For those of us who have seen Jeanne Dielman, 23 Quai du Commerce (1975), whether because it was in our film, or women’s studies syllabus or we just happened to stumble upon it on our Criterion Collection; we’ve come to realize this film, directed by Chantal Akerman is a part of the canon. What intrigues me about Akerman’s film is our differentiated perceptions of what is happening in this film, for example as a spectator, you are either someone who believes “nothing happens” in this three and half-hour film, or you’re like me who believes everything happens.
After reading Ivone Margulies’ analysis of Jeanne Dielman, 23 Quai du Commerce, 1080 Bruxelles, I perceive the film as a thriller more than ever. Yes, Jeanne Dielman is a thriller because we are given these cringe-worthy long takes, of Jeanne carrying out her ritualistic routines that make the spectator squeamish and anxious for the scene cut, in the second half of the film we question Jeanne’s emotional state, and we gasp when she forgets the tiniest details of her routine like leaving the lid of the soup tureen half-closed.
Marguiles mentioned animism in her analysis when discussing the third half of the film, this is where we see Jeanne’s struggles against the objects. I like connecting the idea of animism with Jeanne’s relationship with homemaking objects, it does feel like the objects have a mind of their own like Jeanne’s erratic behavior has affected the objects’ purpose. For instance, when Jeanne is brushing her son’s shoes on the second day, she drops the brush. For me, the brush falling was a jump scare tactic, it’s like in Paranormal Activity 2 when the audience gets startled at seeing a pan fall down. Then, we see Jeanne cleaning the utensils, and all of a sudden, the spoon drops to the floor, I don’t think she even had contact with the spoon, it’s as if the spoon fell on its own. If we’re going to talk about animism in the objects, we need to talk about the soup tureen.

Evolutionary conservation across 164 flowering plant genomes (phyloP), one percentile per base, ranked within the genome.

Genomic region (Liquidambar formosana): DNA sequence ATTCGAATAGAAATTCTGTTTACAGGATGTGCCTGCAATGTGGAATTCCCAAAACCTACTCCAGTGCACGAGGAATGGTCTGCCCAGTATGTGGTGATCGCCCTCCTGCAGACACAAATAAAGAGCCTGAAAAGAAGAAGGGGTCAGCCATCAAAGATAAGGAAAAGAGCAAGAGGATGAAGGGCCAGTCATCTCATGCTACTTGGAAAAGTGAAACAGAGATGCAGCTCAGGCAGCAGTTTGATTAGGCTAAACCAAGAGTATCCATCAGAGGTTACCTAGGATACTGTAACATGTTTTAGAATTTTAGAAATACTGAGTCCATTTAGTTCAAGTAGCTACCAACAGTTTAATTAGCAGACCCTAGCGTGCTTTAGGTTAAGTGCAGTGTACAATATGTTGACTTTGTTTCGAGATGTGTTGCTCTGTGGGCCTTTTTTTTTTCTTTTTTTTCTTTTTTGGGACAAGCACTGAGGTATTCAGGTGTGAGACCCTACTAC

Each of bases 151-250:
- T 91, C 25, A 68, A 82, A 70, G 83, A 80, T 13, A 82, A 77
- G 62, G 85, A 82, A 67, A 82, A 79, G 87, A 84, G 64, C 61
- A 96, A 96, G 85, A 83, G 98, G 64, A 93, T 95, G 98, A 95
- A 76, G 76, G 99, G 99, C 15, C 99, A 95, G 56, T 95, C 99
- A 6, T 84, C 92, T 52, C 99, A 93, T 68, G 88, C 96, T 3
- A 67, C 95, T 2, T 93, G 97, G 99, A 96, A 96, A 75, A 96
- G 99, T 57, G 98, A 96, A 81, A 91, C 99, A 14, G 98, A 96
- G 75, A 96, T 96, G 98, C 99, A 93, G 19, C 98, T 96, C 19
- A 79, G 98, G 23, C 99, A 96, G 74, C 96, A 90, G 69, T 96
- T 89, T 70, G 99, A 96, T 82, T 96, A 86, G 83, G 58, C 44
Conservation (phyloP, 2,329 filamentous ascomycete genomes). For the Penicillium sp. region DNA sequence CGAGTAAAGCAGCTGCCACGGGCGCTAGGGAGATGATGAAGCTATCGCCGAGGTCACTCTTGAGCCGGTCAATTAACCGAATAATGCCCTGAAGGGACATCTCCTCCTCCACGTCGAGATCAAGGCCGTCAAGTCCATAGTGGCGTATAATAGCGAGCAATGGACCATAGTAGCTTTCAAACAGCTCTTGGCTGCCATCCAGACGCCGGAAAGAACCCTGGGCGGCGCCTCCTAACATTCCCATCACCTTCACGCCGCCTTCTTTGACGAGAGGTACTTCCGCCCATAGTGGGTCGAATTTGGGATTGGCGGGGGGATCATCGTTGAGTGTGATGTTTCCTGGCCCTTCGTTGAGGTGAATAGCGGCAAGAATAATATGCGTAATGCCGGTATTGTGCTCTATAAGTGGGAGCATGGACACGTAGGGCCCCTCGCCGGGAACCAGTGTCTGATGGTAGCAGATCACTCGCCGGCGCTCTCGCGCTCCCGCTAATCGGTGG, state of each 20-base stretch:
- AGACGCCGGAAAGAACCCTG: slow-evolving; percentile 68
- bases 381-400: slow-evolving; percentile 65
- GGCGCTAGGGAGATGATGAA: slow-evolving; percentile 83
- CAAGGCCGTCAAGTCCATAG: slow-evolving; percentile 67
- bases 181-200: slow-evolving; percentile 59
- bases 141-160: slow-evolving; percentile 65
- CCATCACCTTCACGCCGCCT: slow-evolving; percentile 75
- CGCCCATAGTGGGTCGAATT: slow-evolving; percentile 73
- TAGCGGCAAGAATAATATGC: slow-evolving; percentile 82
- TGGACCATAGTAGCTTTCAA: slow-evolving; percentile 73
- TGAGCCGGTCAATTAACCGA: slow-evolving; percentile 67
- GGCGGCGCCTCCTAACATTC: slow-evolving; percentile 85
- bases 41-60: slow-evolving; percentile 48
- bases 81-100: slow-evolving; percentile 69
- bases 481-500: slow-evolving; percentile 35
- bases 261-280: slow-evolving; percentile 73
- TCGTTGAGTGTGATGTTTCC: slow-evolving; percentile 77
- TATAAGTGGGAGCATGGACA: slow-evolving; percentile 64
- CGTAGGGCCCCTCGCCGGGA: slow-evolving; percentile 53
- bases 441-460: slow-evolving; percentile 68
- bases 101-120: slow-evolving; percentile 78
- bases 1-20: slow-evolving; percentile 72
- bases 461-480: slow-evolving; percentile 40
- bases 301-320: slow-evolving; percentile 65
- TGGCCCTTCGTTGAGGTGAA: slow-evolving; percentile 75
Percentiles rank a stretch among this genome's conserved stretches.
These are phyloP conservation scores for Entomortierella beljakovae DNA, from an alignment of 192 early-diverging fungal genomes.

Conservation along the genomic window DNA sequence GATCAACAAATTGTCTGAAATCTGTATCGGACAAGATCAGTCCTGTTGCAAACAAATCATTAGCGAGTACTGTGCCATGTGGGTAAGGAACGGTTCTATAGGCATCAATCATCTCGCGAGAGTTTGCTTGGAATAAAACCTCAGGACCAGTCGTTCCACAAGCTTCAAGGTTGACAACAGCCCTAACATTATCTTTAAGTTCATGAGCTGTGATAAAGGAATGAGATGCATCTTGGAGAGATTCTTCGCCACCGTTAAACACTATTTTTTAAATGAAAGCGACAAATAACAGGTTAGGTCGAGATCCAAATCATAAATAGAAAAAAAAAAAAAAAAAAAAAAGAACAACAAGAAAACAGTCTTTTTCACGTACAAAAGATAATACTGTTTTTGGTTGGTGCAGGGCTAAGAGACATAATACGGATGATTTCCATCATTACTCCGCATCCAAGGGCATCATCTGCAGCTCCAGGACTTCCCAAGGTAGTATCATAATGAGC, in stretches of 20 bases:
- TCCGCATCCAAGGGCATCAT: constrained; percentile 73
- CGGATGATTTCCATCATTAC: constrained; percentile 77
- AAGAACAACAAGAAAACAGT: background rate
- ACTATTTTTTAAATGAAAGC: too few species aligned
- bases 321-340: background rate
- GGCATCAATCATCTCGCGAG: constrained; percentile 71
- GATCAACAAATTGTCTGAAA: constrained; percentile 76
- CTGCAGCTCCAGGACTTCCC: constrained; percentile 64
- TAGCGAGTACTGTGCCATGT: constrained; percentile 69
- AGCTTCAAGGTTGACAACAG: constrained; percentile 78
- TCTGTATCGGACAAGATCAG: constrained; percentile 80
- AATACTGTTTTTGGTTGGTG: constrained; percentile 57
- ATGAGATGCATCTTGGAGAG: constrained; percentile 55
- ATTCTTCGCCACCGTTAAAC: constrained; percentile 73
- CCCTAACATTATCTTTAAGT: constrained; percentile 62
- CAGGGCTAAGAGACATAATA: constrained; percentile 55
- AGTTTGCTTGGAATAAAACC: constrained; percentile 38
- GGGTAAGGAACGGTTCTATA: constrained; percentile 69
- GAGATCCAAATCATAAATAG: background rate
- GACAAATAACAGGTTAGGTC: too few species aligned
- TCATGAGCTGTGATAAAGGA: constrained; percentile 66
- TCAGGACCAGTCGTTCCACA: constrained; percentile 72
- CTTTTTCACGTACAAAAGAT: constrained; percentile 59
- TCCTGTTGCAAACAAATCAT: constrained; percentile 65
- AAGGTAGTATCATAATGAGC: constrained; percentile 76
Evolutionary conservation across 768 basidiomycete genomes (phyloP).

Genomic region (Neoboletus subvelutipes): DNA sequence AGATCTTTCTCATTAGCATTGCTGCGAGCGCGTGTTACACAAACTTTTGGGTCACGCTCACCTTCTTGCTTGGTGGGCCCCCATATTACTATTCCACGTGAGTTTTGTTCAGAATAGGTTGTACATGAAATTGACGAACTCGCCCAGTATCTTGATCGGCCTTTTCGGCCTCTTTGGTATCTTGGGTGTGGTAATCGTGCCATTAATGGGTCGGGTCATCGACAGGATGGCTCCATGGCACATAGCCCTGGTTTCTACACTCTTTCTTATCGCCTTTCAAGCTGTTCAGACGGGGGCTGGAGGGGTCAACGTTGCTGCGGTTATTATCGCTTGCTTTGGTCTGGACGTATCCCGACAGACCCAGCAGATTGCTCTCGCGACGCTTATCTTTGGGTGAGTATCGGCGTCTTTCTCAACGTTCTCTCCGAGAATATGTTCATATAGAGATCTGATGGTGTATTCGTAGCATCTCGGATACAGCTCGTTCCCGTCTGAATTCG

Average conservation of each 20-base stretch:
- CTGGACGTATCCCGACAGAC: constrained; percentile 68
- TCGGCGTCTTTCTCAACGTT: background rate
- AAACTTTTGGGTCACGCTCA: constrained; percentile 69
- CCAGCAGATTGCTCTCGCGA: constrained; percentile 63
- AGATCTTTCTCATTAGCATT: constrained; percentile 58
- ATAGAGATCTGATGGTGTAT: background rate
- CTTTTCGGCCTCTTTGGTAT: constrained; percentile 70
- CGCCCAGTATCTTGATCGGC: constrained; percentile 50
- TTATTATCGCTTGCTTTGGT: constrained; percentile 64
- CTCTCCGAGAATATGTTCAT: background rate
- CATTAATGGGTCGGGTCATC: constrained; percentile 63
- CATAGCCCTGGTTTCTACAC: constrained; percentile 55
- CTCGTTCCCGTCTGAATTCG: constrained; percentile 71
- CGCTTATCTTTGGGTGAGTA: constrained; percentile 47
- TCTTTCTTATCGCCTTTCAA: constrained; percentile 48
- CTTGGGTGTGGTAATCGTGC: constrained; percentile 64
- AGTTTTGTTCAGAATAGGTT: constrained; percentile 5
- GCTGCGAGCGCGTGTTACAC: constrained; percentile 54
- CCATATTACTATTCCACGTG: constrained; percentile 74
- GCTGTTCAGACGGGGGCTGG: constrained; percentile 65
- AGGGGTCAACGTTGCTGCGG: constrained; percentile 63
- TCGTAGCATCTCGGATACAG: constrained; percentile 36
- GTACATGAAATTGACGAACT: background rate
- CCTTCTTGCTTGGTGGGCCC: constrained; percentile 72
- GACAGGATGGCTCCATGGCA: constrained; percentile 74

The soup tureen is probably the most common object we’ve seen in this film to the point that it becomes its own character. The soup tureen is where Jeanne stashes the money she collects from her sex work clients. If the soup tureen had a living soul it would be filled with suppression because that’s what Jeanne Dielman feels in society. And if the soup tureen were to be gendered it would be a man because the tureen is a motif for patriarchy in the domestic space; “the personal is political”, is a famous feminist catchphrase in the 70s also known as second-wave feminism. As much as Akerman gave her protagonist independence from men, by choosing to be a sex worker in order to provide money for her son, patriarchy follows women even without the presence of a man in the house. It was this epiphany that no matter how much control Jeanne Dielman thought she had in the house, drove her to do what some might say is the inevitable… murder.
I gave the film a 5 on the Incluvie score because as a director, Chantal Ackerman is representing women who were never represented before. She elevated domestic work [at a] point where the audience was unfamiliar with it. The film represents what second-wave feminism is all about, which is women are constantly being surveilled under patriarchy even in their own homes. Jeanne Dielman is a white woman, but she is also marginalized and is overlooked even by women spectators.
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